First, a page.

1. This was certainly not done under hot lights – perhaps photographed that way, but not constructed. The bacon fat would not still be white if if had been warmed up. He most likely built it (and probably photographed it) in a cooler. I did a little food styling for photo shoots, and you’d be amazed at how fast a nice yellow banana will get brown spots under hot lights.

        I understand the concern about waste, but you could probably pick almost any one restaurant, and it will throw away more food in a year than all the food photography put together.

        1. This was certainly not done under hot lights

          Why would you use hot lights for a photo shoot when you can fix the color in Photoshop?

  4. Saying this is a waste of food is like saying painting a picture is a waste of paint because someone could have used it to paint a house.
    The food was bought for the purpose of making art, then disposed of. it surved a purpose, just not the purpose most people would have used it for; that’s what makes the concept so interesting and unique. 
    That it’s done so well, by a talented artist, makes it less or a waste of food than if it was done by someone less talented.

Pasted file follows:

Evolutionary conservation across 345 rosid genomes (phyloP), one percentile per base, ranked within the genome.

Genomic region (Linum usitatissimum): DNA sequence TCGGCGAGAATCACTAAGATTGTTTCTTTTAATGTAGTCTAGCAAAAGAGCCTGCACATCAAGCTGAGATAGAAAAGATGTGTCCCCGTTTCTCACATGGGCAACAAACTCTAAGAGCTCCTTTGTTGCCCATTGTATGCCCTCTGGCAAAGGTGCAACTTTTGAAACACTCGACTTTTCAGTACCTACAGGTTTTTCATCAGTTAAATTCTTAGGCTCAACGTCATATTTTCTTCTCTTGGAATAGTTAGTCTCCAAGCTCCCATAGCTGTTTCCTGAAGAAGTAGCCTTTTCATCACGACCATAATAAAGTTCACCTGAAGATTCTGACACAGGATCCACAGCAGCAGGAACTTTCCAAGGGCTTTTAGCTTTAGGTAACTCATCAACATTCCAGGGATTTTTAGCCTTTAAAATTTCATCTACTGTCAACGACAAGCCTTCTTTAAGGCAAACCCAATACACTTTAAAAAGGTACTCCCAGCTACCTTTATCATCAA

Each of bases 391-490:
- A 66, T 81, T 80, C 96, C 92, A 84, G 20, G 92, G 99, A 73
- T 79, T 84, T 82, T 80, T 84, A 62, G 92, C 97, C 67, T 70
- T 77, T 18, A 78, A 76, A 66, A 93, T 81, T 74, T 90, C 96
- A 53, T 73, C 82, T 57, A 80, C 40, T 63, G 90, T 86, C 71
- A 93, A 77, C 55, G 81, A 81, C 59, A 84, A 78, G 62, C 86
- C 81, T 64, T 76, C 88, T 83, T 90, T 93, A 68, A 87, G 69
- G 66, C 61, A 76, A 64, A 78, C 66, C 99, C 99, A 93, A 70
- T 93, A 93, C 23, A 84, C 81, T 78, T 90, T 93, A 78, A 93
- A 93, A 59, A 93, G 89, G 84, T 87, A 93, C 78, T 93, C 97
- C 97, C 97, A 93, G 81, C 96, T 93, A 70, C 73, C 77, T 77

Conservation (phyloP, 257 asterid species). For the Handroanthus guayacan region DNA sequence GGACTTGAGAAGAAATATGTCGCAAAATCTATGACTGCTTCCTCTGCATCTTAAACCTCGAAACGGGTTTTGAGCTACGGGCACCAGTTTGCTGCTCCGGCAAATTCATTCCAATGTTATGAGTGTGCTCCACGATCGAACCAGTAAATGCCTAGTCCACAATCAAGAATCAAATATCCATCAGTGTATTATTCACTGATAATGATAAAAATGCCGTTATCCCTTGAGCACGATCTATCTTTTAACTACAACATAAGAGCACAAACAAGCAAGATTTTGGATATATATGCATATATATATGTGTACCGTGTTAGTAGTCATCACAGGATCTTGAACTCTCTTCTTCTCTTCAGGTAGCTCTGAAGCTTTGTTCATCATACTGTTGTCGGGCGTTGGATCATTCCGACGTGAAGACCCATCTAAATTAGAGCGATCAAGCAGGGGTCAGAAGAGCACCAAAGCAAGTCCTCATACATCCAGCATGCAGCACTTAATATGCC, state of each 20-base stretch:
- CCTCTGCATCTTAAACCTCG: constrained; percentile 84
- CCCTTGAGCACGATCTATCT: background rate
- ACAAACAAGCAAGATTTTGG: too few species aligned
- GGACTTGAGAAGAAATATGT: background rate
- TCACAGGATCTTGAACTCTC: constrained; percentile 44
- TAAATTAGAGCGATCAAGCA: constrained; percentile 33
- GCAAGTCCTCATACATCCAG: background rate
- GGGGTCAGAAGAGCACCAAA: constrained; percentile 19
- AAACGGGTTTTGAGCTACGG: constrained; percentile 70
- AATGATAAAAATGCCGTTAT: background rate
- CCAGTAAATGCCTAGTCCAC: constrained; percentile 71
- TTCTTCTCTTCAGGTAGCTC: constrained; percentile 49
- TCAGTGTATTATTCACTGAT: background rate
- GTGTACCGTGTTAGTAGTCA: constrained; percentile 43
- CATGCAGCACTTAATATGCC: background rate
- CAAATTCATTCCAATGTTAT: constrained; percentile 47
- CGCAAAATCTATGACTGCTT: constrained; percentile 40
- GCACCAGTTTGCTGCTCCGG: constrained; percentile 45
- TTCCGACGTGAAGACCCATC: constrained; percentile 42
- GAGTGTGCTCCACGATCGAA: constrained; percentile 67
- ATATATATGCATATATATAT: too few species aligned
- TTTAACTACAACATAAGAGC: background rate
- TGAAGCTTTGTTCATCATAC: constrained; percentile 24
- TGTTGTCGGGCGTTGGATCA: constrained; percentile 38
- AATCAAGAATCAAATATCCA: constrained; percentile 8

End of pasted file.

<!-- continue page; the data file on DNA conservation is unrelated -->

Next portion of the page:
An aside: I can only imagine the smell of the studio after all that’s been sitting under the hot lights for a while!

      1. If you want to get technical, lack of paint can collapse a house or sink a ship.  It’s not just to make things look pretty.  That said, food is clearly a greater need.

  5. We’d found ourselves thrust into a nightmare world where there was always something to eat.

    There was nothing else to do in this realm besides eat, and look for a way back home.  We’d stopped to take a rest from our seemingly fruitless search — I’d resigned myself to blankly gnawing on the shredded pork bark that I’d thought came from a nearby tree.

    Staring off at a horizon occupied by jagged mountains of beef jerky — I tried not to think of the gargantuan bovines perhaps grazing in the next universe, only to be transported here and slaughtered over eons by whatever passed for plate tectonics in this world (the terrible, endless, earth-shattering mooing) — I vacantly commented, “Don’t worry, honey.  We’ll find a way out of here.”

    There was no response.

    I startled into full consciousness, looked all around me.  Searched everywhere.

    My wife was gone.

    I suddenly wondered where I’d actually gotten the pork, and wept.

  6. Those are absolutely stunning pictures! And then you start to notice what everything is made of… amazing!!!